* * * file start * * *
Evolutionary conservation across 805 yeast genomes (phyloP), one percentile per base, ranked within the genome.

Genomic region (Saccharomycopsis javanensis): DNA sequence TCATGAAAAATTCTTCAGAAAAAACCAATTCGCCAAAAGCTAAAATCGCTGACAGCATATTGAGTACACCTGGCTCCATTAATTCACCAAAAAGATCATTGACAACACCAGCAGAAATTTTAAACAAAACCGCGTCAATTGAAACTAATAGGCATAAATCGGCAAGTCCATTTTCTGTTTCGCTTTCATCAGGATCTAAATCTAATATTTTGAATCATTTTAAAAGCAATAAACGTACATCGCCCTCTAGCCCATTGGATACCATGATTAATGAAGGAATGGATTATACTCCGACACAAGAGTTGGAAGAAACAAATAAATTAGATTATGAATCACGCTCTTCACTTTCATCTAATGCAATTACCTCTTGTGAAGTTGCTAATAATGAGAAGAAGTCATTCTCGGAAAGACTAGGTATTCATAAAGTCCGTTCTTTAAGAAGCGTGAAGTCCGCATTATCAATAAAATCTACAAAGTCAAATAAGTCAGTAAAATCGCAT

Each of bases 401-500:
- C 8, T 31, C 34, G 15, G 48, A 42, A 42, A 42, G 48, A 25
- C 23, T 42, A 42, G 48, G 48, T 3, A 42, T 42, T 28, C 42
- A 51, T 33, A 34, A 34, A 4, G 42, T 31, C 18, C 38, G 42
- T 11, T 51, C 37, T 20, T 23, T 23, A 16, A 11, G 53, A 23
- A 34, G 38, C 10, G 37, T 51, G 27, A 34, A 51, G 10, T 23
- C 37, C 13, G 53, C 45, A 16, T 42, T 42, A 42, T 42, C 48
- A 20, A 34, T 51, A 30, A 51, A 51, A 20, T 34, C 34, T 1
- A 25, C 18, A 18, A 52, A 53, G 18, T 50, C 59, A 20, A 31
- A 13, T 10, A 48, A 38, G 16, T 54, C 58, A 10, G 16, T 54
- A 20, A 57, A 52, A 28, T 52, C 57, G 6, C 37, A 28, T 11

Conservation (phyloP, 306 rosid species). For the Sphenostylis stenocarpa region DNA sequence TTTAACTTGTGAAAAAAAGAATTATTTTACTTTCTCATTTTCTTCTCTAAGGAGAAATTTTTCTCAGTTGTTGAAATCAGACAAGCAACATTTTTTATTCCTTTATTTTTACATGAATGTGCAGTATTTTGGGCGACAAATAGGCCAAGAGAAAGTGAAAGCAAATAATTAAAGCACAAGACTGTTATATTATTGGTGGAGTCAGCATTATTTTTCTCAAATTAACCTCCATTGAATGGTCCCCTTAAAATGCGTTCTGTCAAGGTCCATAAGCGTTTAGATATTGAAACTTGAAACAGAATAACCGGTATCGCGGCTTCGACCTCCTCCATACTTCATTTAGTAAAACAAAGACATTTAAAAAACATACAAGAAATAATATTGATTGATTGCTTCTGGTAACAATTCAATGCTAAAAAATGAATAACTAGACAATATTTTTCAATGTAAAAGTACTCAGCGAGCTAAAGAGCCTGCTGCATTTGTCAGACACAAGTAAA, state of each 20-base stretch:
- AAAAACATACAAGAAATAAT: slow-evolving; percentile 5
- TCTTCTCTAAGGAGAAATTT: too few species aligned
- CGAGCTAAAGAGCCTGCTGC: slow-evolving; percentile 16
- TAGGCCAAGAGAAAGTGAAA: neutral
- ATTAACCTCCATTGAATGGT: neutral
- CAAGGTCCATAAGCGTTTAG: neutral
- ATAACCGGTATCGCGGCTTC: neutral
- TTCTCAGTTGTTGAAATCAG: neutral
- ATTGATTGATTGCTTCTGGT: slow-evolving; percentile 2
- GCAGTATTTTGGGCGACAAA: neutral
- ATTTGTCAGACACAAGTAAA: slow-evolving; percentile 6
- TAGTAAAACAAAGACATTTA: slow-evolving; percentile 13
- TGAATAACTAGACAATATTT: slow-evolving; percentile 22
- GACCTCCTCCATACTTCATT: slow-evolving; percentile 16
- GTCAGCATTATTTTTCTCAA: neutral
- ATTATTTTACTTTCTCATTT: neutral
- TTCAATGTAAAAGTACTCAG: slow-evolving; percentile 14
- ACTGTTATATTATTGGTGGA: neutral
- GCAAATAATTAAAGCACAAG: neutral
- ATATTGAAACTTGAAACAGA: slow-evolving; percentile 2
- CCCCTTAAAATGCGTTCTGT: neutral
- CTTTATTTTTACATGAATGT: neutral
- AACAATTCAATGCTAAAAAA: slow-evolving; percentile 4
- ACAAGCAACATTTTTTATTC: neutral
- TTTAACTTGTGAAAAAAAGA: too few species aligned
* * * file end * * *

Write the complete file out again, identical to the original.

Evolutionary conservation across 805 yeast genomes (phyloP), one percentile per base, ranked within the genome.

Genomic region (Saccharomycopsis javanensis): DNA sequence TCATGAAAAATTCTTCAGAAAAAACCAATTCGCCAAAAGCTAAAATCGCTGACAGCATATTGAGTACACCTGGCTCCATTAATTCACCAAAAAGATCATTGACAACACCAGCAGAAATTTTAAACAAAACCGCGTCAATTGAAACTAATAGGCATAAATCGGCAAGTCCATTTTCTGTTTCGCTTTCATCAGGATCTAAATCTAATATTTTGAATCATTTTAAAAGCAATAAACGTACATCGCCCTCTAGCCCATTGGATACCATGATTAATGAAGGAATGGATTATACTCCGACACAAGAGTTGGAAGAAACAAATAAATTAGATTATGAATCACGCTCTTCACTTTCATCTAATGCAATTACCTCTTGTGAAGTTGCTAATAATGAGAAGAAGTCATTCTCGGAAAGACTAGGTATTCATAAAGTCCGTTCTTTAAGAAGCGTGAAGTCCGCATTATCAATAAAATCTACAAAGTCAAATAAGTCAGTAAAATCGCAT

Each of bases 401-500:
- C 8, T 31, C 34, G 15, G 48, A 42, A 42, A 42, G 48, A 25
- C 23, T 42, A 42, G 48, G 48, T 3, A 42, T 42, T 28, C 42
- A 51, T 33, A 34, A 34, A 4, G 42, T 31, C 18, C 38, G 42
- T 11, T 51, C 37, T 20, T 23, T 23, A 16, A 11, G 53, A 23
- A 34, G 38, C 10, G 37, T 51, G 27, A 34, A 51, G 10, T 23
- C 37, C 13, G 53, C 45, A 16, T 42, T 42, A 42, T 42, C 48
- A 20, A 34, T 51, A 30, A 51, A 51, A 20, T 34, C 34, T 1
- A 25, C 18, A 18, A 52, A 53, G 18, T 50, C 59, A 20, A 31
- A 13, T 10, A 48, A 38, G 16, T 54, C 58, A 10, G 16, T 54
- A 20, A 57, A 52, A 28, T 52, C 57, G 6, C 37, A 28, T 11

Conservation (phyloP, 306 rosid species). For the Sphenostylis stenocarpa region DNA sequence TTTAACTTGTGAAAAAAAGAATTATTTTACTTTCTCATTTTCTTCTCTAAGGAGAAATTTTTCTCAGTTGTTGAAATCAGACAAGCAACATTTTTTATTCCTTTATTTTTACATGAATGTGCAGTATTTTGGGCGACAAATAGGCCAAGAGAAAGTGAAAGCAAATAATTAAAGCACAAGACTGTTATATTATTGGTGGAGTCAGCATTATTTTTCTCAAATTAACCTCCATTGAATGGTCCCCTTAAAATGCGTTCTGTCAAGGTCCATAAGCGTTTAGATATTGAAACTTGAAACAGAATAACCGGTATCGCGGCTTCGACCTCCTCCATACTTCATTTAGTAAAACAAAGACATTTAAAAAACATACAAGAAATAATATTGATTGATTGCTTCTGGTAACAATTCAATGCTAAAAAATGAATAACTAGACAATATTTTTCAATGTAAAAGTACTCAGCGAGCTAAAGAGCCTGCTGCATTTGTCAGACACAAGTAAA, state of each 20-base stretch:
- AAAAACATACAAGAAATAAT: slow-evolving; percentile 5
- TCTTCTCTAAGGAGAAATTT: too few species aligned
- CGAGCTAAAGAGCCTGCTGC: slow-evolving; percentile 16
- TAGGCCAAGAGAAAGTGAAA: neutral
- ATTAACCTCCATTGAATGGT: neutral
- CAAGGTCCATAAGCGTTTAG: neutral
- ATAACCGGTATCGCGGCTTC: neutral
- TTCTCAGTTGTTGAAATCAG: neutral
- ATTGATTGATTGCTTCTGGT: slow-evolving; percentile 2
- GCAGTATTTTGGGCGACAAA: neutral
- ATTTGTCAGACACAAGTAAA: slow-evolving; percentile 6
- TAGTAAAACAAAGACATTTA: slow-evolving; percentile 13
- TGAATAACTAGACAATATTT: slow-evolving; percentile 22
- GACCTCCTCCATACTTCATT: slow-evolving; percentile 16
- GTCAGCATTATTTTTCTCAA: neutral
- ATTATTTTACTTTCTCATTT: neutral
- TTCAATGTAAAAGTACTCAG: slow-evolving; percentile 14
- ACTGTTATATTATTGGTGGA: neutral
- GCAAATAATTAAAGCACAAG: neutral
- ATATTGAAACTTGAAACAGA: slow-evolving; percentile 2
- CCCCTTAAAATGCGTTCTGT: neutral
- CTTTATTTTTACATGAATGT: neutral
- AACAATTCAATGCTAAAAAA: slow-evolving; percentile 4
- ACAAGCAACATTTTTTATTC: neutral
- TTTAACTTGTGAAAAAAAGA: too few species aligned